Life Is Sweet (Blu-ray Review)17 Jun, 2013 By: Mike Clark
$29.95 DVD, $39.95 Blu-ray
Rated ‘R’ for language and a scene of sensuality.
Stars Alison Steadman, Jim Broadbent, Claire Skinner, Jane Horrocks.
Given the sometimes zigzag-y distribution patterns for a fair share of screen exports to this country, I can’t recall if this National Society of Film Critics year’s-best winner or 1988’s High Hopes was the first Mike Leigh movie I ever saw, but Life Is Sweet was definitely the first to make a significant impression on me, which is what the writer-director’s breakthrough did to the international film community as well. With superbly well-rounded characters, on-point ensemble acting and old-style Left-ie compassion for the kind of folks who (20 years later) wouldn’t exactly be turning out in droves to see Margaret Thatcher curtsied to on screen by Meryl Streep, these Leigh trademarks were the ones Life set in motion for, comparably speaking, more of a mass audience than before. Though, truth to tell, Leigh had been slogging away in this basic milieu for years. Proof of this is in the supplements of this Criterion release, which I can almost swear gives Life a more vivid color palate than what I saw in theaters more than two decades ago.
Future Oscar winner Jim Broadbent (much thinner than we’re used to seeing) and the year’s National Society best actress winner Alison Steadman (married in real life to Leigh at the time) play a financially humble couple in the north-of-London suburbs whose struggles include a get-rich-slowly scheme involving the sale of food out of a trailer. Amid an enterprise more carefully thought out than the standard Ralph Kramden folly but still a bit dicey, Steadman rolls her eyes some but mostly goes with the flow, agreeing that if all is otherwise lost, the vehicle will still serve as holiday transportation.
Both parents find themselves involved in food service on various levels, with Broadbent’s day job in the kitchen of what appears to be a fairly posh establishment, working for someone not himself. As for their redheaded twins who aren’t identical but recognizable as sisters despite their contrasts in hairstyling, the more agreeable of the two (an androgynous-looking Claire Skinner) is learning the plumbing trade. The other (Jane Horrocks) is something of a lay-about, which means she spends her hours spouting political platitudes at the drop of a hat (sexual-political included) but not doing in anything constructive to advance her half-baked agendas. She also has an eating disorder and enjoys spreading chocolate on herself during sex (not in and of itself an additional eating disorder, I suppose, but perhaps in the same family).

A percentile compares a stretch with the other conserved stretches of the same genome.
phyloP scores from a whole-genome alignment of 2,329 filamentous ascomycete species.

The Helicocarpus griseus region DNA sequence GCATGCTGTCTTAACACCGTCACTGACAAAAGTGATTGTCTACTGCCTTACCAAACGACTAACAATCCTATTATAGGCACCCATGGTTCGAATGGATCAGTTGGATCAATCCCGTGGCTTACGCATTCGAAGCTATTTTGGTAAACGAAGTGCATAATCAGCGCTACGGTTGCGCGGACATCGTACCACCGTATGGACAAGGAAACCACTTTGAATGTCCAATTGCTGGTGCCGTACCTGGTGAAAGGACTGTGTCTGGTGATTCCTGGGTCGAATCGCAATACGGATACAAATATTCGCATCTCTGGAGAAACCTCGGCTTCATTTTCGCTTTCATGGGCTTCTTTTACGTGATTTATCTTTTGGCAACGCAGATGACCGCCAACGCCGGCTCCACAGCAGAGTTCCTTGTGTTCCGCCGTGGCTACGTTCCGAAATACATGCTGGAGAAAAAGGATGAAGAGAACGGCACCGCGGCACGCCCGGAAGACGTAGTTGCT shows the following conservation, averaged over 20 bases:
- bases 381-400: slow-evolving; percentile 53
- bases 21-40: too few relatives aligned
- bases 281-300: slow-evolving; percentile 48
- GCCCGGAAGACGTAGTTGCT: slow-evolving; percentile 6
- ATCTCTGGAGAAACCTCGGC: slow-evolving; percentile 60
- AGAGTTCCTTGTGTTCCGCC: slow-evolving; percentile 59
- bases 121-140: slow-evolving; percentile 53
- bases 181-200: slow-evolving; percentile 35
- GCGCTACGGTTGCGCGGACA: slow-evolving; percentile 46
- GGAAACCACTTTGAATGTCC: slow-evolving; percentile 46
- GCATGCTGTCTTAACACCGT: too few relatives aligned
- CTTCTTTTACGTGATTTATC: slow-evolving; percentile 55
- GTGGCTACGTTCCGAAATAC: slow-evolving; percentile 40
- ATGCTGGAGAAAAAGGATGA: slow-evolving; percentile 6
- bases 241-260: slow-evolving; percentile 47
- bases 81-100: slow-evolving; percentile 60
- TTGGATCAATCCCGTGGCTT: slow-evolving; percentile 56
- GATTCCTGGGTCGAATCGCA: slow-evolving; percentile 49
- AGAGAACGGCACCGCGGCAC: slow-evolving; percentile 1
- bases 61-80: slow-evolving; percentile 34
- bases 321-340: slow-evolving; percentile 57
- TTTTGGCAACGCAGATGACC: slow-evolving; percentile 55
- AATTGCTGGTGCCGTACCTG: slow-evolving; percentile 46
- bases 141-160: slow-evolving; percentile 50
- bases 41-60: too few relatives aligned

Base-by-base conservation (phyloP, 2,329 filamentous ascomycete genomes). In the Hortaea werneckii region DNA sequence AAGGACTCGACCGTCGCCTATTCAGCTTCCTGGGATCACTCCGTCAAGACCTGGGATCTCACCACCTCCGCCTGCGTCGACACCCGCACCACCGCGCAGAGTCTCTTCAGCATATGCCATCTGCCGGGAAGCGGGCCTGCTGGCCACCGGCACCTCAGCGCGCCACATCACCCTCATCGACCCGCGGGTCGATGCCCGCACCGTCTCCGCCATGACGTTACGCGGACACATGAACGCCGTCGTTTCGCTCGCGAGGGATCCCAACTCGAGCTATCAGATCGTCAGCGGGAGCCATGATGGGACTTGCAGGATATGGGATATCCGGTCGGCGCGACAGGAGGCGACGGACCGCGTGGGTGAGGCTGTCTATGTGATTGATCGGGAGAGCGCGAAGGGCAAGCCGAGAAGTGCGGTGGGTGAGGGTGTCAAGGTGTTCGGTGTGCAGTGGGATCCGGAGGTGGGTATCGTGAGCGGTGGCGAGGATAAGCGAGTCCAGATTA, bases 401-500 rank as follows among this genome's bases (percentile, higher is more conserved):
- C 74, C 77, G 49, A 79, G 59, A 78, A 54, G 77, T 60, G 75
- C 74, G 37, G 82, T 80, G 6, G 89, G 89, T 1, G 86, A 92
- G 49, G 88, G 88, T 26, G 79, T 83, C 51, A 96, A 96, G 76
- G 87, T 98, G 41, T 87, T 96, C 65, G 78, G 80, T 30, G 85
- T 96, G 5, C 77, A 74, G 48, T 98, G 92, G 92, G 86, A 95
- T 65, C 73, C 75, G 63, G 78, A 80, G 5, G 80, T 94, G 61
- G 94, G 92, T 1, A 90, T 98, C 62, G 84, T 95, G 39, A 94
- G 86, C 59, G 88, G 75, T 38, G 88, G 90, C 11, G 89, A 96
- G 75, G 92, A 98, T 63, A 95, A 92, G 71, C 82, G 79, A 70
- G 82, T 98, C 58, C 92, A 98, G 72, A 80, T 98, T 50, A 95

Horrocks, who took the National Society’s supporting actress citation (that’s three) plus other year-end awards, gives such a shrill performance that I found parts of the movie tempting to resist in 1991 and still do a little. But it is a unique characterization, also an honest one — and, in the end, unforgettable. Acting-wise, part of the fun here — in fact, it’s a whole new experience in 2013 — is seeing actors we know so much better than we did then. These include Leigh regulars Broadbent, Timothy Spall, David Thewlis and, in terms of Leigh, a surprise ringer: Stephen Rea, shortly before The Crying Game became one of its year’s movie sensations.
The Criterion supplements include an essay by critic David Sterritt (an especially stimulating writer when talking about character-motivated films); a newly recorded Leigh commentary; a 1991 Leigh interview; and five short films (just five minutes each) that were essentially rejected pilots for a proposed BBC series of many, many more bite-sized projects that he hoped would end up becoming a complete story told in a kind of mosaic form.
Mostly of academic interest, they are rough-edged and unglamorous, even by Leigh standards. By this token, I can still remember how bowled over I was about sheer the opulence of 1999’s Topsy-Turvy (one of my favorite movies of all time) — astounded, in fact – because it was such a departure. Leigh is currently shooting Turner with Spall — a biopic of 19th-century Brit landscape painter J.M.W. Turner that is said to be the most ambitious film of his career and set for a Sony Classics release next year. More ambitious than Topsy-Turvy? Life is sweet, indeed.